Contradictions: On Drinking in the South

ELIZABETH PEARCE (this article was published in December 2010)

Neat with a Twist explores drinking and the culture that surrounds it. Click the logo for the archives.

Neat with a Twist explores drinking and the culture that surrounds it. Click the logo for the archives.

Drinking in the South is an action rife with contradiction. As the home of bourbon, the Mint Julep and the Sazerac¸ not to mention that hospitality for which we are so famous, when confronted with a bleak day, we bask in the warm glow cast by a friendly drink. But there are many folks in the South who see booze as nothing more than a source of affliction to good society and to the soul. Mississippi Judge Noah S. “Soggy” Sweat, Jr. enumerated these two camps best in 1952, when he was called upon to address the State Legislature, during its debate about whether to legalize the sale of liquor in Mississippi. Here is his speech in its entirety.

My friends, I had not intended to discuss this controversial subject at this particular time. However, I want you to know that I do not shun controversy. On the contrary, I will take a stand on any issue at any time, regardless of how fraught with controversy it might be. You have asked me how I feel about whiskey. All right, here is how I feel about whiskey.

If when you say whiskey you mean the devil’s brew, the poison scourge, the bloody monster, that defiles innocence, dethrones reason, destroys the home, creates misery and poverty, yea, literally takes the bread from the mouths of little children; if you mean the evil drink that topples the Christian man and woman from the pinnacle of righteous, gracious living into the bottomless pit of degradation, and despair, and shame and helplessness, and hopelessness, then certainly I am against it.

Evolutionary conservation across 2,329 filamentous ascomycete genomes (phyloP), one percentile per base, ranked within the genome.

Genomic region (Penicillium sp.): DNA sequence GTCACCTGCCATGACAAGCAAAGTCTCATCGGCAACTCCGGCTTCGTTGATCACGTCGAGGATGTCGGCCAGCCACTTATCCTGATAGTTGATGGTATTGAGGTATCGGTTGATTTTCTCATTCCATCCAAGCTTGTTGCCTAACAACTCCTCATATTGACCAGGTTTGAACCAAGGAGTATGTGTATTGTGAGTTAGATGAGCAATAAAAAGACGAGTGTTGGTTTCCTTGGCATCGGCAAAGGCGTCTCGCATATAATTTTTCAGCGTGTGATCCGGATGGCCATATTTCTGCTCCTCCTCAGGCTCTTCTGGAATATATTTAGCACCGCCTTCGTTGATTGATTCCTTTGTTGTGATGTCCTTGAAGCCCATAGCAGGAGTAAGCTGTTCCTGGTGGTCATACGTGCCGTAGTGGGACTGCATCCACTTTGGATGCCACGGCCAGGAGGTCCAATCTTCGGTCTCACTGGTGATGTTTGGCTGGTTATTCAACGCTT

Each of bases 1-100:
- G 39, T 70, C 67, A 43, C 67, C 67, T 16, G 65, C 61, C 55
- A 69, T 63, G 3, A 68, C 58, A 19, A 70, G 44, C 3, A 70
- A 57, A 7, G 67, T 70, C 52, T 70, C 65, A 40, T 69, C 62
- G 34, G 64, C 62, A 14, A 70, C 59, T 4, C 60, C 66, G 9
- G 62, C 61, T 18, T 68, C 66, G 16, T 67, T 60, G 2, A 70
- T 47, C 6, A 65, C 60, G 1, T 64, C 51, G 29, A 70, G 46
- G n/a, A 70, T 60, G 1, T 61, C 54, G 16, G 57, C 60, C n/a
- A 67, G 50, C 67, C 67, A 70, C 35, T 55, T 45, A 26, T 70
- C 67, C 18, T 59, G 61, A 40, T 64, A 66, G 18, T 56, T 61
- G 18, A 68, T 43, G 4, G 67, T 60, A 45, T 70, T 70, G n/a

But, if when you say whiskey you mean the oil of conversation, the philosophic wine, the ale that is consumed when good fellows get together, that puts a song in their hearts and laughter on their lips, and the warm glow of contentment in their eyes; if you mean Christmas cheer; if you mean the stimulating drink that puts the spring in the old gentleman’s step on a frosty, crispy morning; if you mean the drink which enables a man to magnify his joy, and his happiness, and to forget, if only for a little while, life’s great tragedies, and heartaches, and sorrows; if you mean that drink, the sale of which pours into our treasuries untold millions of dollars, which are used to provide tender care for our little crippled children, our blind, our deaf, our dumb, our pitiful aged and infirm; to build highways and hospitals and schools, then certainly I am for it.

This is my stand. I will not retreat from it. I will not compromise.

Soggy’s speech was not merely a deft piece of rhetoric. It embodied Mississippi’s liquor laws at the time. After Prohibition was repealed, states had the right to create their own liquor laws. Mississippi was the last state to repeal Prohibition, but that doesn’t mean no one was drinking. The state instead managed to find a way to tax black market whiskey. So, as the saying of the time went, “The drys had their law, the wets had their whiskey and the state had its money.”